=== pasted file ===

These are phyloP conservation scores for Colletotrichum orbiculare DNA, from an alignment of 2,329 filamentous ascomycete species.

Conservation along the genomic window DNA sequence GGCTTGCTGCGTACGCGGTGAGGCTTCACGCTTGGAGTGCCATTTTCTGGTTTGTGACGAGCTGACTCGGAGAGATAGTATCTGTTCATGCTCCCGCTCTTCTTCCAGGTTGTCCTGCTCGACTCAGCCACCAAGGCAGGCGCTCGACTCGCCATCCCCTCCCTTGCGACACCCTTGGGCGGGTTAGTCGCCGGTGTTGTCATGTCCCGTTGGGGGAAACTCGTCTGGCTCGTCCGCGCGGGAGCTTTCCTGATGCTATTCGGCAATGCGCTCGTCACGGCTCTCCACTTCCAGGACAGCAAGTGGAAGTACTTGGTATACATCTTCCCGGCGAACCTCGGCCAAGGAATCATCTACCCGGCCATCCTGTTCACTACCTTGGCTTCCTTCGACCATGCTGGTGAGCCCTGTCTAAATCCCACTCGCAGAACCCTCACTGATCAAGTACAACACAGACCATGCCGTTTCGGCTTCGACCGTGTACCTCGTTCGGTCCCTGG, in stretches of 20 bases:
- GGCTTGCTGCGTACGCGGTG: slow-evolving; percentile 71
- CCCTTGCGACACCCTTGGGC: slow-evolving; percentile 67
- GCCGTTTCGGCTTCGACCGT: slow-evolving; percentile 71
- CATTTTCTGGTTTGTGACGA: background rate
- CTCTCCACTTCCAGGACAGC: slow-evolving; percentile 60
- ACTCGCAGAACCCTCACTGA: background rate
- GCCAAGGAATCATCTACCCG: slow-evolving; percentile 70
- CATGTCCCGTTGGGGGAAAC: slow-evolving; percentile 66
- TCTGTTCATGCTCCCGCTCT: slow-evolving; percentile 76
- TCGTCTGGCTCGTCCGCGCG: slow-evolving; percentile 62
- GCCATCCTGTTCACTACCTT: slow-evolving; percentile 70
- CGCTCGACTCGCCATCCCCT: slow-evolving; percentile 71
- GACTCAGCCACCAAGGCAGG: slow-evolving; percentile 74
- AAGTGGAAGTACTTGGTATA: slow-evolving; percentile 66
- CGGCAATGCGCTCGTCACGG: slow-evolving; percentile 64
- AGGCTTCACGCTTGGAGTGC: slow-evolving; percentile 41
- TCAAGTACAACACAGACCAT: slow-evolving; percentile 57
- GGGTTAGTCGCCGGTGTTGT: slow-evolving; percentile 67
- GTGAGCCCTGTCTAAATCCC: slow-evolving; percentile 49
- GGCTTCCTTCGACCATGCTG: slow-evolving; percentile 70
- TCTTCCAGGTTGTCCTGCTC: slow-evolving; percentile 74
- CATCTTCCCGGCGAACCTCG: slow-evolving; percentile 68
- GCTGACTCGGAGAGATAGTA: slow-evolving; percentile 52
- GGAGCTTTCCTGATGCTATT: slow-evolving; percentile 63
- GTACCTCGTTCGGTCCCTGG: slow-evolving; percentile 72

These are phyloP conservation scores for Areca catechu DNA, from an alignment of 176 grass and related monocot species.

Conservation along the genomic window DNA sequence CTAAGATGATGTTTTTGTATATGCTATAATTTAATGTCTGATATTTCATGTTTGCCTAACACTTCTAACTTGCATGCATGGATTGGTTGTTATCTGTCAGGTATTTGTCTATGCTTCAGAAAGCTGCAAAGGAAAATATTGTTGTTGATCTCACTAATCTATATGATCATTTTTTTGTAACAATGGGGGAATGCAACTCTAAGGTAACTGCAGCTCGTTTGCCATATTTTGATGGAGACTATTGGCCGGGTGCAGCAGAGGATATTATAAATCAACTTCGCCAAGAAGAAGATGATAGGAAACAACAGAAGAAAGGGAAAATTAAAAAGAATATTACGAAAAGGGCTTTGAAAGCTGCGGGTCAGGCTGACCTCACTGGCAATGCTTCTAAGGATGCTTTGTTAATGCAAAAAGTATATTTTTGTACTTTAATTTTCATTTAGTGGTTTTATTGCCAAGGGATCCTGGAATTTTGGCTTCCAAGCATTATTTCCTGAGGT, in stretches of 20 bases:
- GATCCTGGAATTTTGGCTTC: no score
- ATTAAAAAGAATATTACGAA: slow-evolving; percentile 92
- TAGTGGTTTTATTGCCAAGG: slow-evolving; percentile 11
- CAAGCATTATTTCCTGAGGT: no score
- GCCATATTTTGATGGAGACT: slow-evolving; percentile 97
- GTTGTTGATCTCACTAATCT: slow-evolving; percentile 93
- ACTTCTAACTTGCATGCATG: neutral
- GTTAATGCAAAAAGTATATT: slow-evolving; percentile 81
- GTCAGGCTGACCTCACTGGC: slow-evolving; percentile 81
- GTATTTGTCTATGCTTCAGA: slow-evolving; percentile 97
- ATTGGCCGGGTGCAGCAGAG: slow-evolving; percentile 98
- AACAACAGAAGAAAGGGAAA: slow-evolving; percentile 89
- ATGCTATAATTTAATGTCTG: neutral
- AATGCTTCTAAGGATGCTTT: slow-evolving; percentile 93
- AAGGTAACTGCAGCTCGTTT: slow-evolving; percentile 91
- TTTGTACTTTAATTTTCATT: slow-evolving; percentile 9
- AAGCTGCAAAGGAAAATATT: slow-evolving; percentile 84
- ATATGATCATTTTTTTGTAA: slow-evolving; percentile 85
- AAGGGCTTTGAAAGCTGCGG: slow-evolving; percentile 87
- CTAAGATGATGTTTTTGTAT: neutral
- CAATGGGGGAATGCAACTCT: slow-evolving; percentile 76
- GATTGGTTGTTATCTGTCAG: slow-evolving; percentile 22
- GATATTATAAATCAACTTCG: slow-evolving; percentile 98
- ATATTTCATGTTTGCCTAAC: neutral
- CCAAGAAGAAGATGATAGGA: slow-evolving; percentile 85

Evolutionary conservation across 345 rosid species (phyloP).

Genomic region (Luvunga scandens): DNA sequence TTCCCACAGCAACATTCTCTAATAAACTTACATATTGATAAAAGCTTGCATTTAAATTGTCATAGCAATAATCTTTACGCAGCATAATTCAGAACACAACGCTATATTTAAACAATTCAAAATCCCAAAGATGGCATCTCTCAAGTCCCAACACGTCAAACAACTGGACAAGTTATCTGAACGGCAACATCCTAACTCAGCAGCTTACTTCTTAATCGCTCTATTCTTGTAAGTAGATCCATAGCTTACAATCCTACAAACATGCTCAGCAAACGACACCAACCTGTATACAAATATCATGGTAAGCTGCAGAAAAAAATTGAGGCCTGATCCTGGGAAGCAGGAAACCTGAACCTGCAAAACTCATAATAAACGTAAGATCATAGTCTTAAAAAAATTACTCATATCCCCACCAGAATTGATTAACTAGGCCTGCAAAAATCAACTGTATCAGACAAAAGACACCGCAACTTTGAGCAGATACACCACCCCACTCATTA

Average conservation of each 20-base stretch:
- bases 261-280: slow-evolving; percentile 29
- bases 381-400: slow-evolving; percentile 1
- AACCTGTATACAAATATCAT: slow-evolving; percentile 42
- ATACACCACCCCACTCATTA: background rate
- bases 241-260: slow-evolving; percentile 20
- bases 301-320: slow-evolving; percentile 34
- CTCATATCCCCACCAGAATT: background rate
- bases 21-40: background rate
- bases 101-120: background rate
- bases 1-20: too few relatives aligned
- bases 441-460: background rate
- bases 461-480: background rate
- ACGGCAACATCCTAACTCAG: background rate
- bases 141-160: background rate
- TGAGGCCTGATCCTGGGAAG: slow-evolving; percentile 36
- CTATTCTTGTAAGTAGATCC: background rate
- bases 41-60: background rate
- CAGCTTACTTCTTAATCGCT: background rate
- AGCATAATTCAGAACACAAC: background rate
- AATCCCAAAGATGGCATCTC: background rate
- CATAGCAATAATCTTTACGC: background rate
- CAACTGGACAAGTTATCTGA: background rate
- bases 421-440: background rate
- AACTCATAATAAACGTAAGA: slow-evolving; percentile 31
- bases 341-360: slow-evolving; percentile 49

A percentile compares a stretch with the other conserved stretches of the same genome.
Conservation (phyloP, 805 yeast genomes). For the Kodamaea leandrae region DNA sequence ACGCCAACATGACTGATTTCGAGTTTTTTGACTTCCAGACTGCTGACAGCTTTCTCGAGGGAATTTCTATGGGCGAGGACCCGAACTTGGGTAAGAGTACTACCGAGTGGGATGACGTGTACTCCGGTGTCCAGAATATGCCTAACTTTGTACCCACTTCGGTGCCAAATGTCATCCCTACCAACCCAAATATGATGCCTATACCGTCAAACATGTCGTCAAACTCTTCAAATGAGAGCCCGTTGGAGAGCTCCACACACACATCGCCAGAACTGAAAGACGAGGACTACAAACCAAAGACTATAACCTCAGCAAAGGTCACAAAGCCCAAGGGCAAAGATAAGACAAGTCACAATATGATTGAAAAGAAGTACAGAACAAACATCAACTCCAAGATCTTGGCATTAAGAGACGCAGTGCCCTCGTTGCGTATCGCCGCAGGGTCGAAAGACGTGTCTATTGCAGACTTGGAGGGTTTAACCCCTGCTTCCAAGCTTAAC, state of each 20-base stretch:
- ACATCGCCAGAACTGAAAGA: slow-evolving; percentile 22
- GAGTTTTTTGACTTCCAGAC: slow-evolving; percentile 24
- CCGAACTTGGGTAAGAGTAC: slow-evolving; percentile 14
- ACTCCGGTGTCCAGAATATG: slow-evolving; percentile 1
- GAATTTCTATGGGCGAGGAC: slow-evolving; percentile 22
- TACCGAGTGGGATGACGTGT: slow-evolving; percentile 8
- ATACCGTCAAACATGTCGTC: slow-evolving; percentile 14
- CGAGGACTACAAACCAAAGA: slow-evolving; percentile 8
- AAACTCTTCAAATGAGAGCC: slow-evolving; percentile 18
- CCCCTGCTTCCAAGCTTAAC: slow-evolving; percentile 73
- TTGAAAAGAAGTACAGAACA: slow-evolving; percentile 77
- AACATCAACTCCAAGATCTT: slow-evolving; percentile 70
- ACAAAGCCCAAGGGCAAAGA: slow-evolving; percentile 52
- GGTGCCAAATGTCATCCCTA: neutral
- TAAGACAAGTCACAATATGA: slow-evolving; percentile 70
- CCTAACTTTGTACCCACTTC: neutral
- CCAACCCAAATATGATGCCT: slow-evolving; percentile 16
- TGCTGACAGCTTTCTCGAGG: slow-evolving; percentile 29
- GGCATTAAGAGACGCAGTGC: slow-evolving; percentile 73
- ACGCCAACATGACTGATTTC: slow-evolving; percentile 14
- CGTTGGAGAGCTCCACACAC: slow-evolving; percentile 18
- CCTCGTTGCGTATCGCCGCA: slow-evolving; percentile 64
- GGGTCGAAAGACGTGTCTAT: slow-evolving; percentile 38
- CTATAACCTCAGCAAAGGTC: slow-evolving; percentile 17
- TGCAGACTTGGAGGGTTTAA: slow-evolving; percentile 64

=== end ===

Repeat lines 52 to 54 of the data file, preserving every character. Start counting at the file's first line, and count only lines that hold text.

- GATATTATAAATCAACTTCG: slow-evolving; percentile 98
- ATATTTCATGTTTGCCTAAC: neutral
- CCAAGAAGAAGATGATAGGA: slow-evolving; percentile 85